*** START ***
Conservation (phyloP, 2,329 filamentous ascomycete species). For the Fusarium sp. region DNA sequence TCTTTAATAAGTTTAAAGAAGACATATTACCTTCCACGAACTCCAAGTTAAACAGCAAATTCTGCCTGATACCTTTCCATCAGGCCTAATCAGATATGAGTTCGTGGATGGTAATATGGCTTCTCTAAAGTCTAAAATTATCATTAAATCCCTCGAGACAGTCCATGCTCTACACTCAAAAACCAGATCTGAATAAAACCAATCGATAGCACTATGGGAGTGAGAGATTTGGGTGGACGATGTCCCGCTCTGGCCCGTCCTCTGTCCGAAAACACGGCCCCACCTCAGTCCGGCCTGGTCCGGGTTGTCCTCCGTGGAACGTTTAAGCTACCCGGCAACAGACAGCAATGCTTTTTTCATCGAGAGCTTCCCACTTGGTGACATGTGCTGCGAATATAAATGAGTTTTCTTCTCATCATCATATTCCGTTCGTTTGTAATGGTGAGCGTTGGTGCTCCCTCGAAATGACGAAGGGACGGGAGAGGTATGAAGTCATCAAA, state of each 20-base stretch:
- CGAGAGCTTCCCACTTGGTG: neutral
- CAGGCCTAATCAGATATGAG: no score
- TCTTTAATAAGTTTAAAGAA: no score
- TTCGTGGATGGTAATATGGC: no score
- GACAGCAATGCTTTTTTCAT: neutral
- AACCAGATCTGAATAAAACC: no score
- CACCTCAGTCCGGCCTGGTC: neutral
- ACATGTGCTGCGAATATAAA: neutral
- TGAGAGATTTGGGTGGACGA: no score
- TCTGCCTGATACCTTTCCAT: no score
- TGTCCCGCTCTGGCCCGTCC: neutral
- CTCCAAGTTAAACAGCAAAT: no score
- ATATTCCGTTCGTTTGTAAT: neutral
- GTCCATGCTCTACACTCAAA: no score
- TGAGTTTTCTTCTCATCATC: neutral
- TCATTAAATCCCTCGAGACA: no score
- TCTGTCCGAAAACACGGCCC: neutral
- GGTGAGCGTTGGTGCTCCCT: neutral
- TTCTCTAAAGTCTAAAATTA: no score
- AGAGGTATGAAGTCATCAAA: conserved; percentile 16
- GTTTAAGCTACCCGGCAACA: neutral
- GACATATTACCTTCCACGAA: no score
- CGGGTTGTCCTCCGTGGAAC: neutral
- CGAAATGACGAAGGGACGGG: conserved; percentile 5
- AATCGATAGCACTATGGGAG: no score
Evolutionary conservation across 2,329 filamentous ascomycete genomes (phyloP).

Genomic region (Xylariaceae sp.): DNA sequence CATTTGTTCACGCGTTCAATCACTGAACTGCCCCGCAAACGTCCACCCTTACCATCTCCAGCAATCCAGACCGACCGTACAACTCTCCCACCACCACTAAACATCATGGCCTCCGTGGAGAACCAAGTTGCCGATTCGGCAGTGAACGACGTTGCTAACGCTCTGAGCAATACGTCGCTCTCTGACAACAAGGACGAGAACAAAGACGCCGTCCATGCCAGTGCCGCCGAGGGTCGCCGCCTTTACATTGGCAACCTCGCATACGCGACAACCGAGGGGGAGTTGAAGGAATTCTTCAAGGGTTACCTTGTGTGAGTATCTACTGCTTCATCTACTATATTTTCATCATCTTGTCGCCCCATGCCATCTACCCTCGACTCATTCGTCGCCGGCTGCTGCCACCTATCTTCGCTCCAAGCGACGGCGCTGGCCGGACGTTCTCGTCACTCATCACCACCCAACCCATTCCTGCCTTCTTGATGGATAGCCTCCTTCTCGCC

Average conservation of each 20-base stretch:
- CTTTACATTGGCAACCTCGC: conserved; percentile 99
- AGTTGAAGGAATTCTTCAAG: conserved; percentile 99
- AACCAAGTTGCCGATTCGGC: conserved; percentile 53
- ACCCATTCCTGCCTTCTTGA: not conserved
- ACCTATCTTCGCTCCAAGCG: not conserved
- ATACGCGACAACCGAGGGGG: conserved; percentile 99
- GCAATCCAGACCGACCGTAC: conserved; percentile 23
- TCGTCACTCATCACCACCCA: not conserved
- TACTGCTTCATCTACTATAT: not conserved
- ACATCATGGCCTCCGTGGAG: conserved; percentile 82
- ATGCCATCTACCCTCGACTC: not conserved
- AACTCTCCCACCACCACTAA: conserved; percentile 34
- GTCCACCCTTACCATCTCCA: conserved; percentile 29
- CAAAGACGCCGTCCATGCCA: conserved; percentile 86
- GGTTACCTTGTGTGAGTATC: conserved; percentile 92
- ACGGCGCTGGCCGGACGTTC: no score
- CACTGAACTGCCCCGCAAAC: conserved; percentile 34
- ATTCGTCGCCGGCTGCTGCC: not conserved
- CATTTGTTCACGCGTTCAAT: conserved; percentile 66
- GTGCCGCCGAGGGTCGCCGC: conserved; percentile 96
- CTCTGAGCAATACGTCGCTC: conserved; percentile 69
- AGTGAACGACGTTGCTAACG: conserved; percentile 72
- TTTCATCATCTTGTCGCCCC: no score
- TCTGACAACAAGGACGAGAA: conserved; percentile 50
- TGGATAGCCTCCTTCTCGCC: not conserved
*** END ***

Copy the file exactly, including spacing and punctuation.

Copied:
Conservation (phyloP, 2,329 filamentous ascomycete species). For the Fusarium sp. region DNA sequence TCTTTAATAAGTTTAAAGAAGACATATTACCTTCCACGAACTCCAAGTTAAACAGCAAATTCTGCCTGATACCTTTCCATCAGGCCTAATCAGATATGAGTTCGTGGATGGTAATATGGCTTCTCTAAAGTCTAAAATTATCATTAAATCCCTCGAGACAGTCCATGCTCTACACTCAAAAACCAGATCTGAATAAAACCAATCGATAGCACTATGGGAGTGAGAGATTTGGGTGGACGATGTCCCGCTCTGGCCCGTCCTCTGTCCGAAAACACGGCCCCACCTCAGTCCGGCCTGGTCCGGGTTGTCCTCCGTGGAACGTTTAAGCTACCCGGCAACAGACAGCAATGCTTTTTTCATCGAGAGCTTCCCACTTGGTGACATGTGCTGCGAATATAAATGAGTTTTCTTCTCATCATCATATTCCGTTCGTTTGTAATGGTGAGCGTTGGTGCTCCCTCGAAATGACGAAGGGACGGGAGAGGTATGAAGTCATCAAA, state of each 20-base stretch:
- CGAGAGCTTCCCACTTGGTG: neutral
- CAGGCCTAATCAGATATGAG: no score
- TCTTTAATAAGTTTAAAGAA: no score
- TTCGTGGATGGTAATATGGC: no score
- GACAGCAATGCTTTTTTCAT: neutral
- AACCAGATCTGAATAAAACC: no score
- CACCTCAGTCCGGCCTGGTC: neutral
- ACATGTGCTGCGAATATAAA: neutral
- TGAGAGATTTGGGTGGACGA: no score
- TCTGCCTGATACCTTTCCAT: no score
- TGTCCCGCTCTGGCCCGTCC: neutral
- CTCCAAGTTAAACAGCAAAT: no score
- ATATTCCGTTCGTTTGTAAT: neutral
- GTCCATGCTCTACACTCAAA: no score
- TGAGTTTTCTTCTCATCATC: neutral
- TCATTAAATCCCTCGAGACA: no score
- TCTGTCCGAAAACACGGCCC: neutral
- GGTGAGCGTTGGTGCTCCCT: neutral
- TTCTCTAAAGTCTAAAATTA: no score
- AGAGGTATGAAGTCATCAAA: conserved; percentile 16
- GTTTAAGCTACCCGGCAACA: neutral
- GACATATTACCTTCCACGAA: no score
- CGGGTTGTCCTCCGTGGAAC: neutral
- CGAAATGACGAAGGGACGGG: conserved; percentile 5
- AATCGATAGCACTATGGGAG: no score
Evolutionary conservation across 2,329 filamentous ascomycete genomes (phyloP).

Genomic region (Xylariaceae sp.): DNA sequence CATTTGTTCACGCGTTCAATCACTGAACTGCCCCGCAAACGTCCACCCTTACCATCTCCAGCAATCCAGACCGACCGTACAACTCTCCCACCACCACTAAACATCATGGCCTCCGTGGAGAACCAAGTTGCCGATTCGGCAGTGAACGACGTTGCTAACGCTCTGAGCAATACGTCGCTCTCTGACAACAAGGACGAGAACAAAGACGCCGTCCATGCCAGTGCCGCCGAGGGTCGCCGCCTTTACATTGGCAACCTCGCATACGCGACAACCGAGGGGGAGTTGAAGGAATTCTTCAAGGGTTACCTTGTGTGAGTATCTACTGCTTCATCTACTATATTTTCATCATCTTGTCGCCCCATGCCATCTACCCTCGACTCATTCGTCGCCGGCTGCTGCCACCTATCTTCGCTCCAAGCGACGGCGCTGGCCGGACGTTCTCGTCACTCATCACCACCCAACCCATTCCTGCCTTCTTGATGGATAGCCTCCTTCTCGCC

Average conservation of each 20-base stretch:
- CTTTACATTGGCAACCTCGC: conserved; percentile 99
- AGTTGAAGGAATTCTTCAAG: conserved; percentile 99
- AACCAAGTTGCCGATTCGGC: conserved; percentile 53
- ACCCATTCCTGCCTTCTTGA: not conserved
- ACCTATCTTCGCTCCAAGCG: not conserved
- ATACGCGACAACCGAGGGGG: conserved; percentile 99
- GCAATCCAGACCGACCGTAC: conserved; percentile 23
- TCGTCACTCATCACCACCCA: not conserved
- TACTGCTTCATCTACTATAT: not conserved
- ACATCATGGCCTCCGTGGAG: conserved; percentile 82
- ATGCCATCTACCCTCGACTC: not conserved
- AACTCTCCCACCACCACTAA: conserved; percentile 34
- GTCCACCCTTACCATCTCCA: conserved; percentile 29
- CAAAGACGCCGTCCATGCCA: conserved; percentile 86
- GGTTACCTTGTGTGAGTATC: conserved; percentile 92
- ACGGCGCTGGCCGGACGTTC: no score
- CACTGAACTGCCCCGCAAAC: conserved; percentile 34
- ATTCGTCGCCGGCTGCTGCC: not conserved
- CATTTGTTCACGCGTTCAAT: conserved; percentile 66
- GTGCCGCCGAGGGTCGCCGC: conserved; percentile 96
- CTCTGAGCAATACGTCGCTC: conserved; percentile 69
- AGTGAACGACGTTGCTAACG: conserved; percentile 72
- TTTCATCATCTTGTCGCCCC: no score
- TCTGACAACAAGGACGAGAA: conserved; percentile 50
- TGGATAGCCTCCTTCTCGCC: not conserved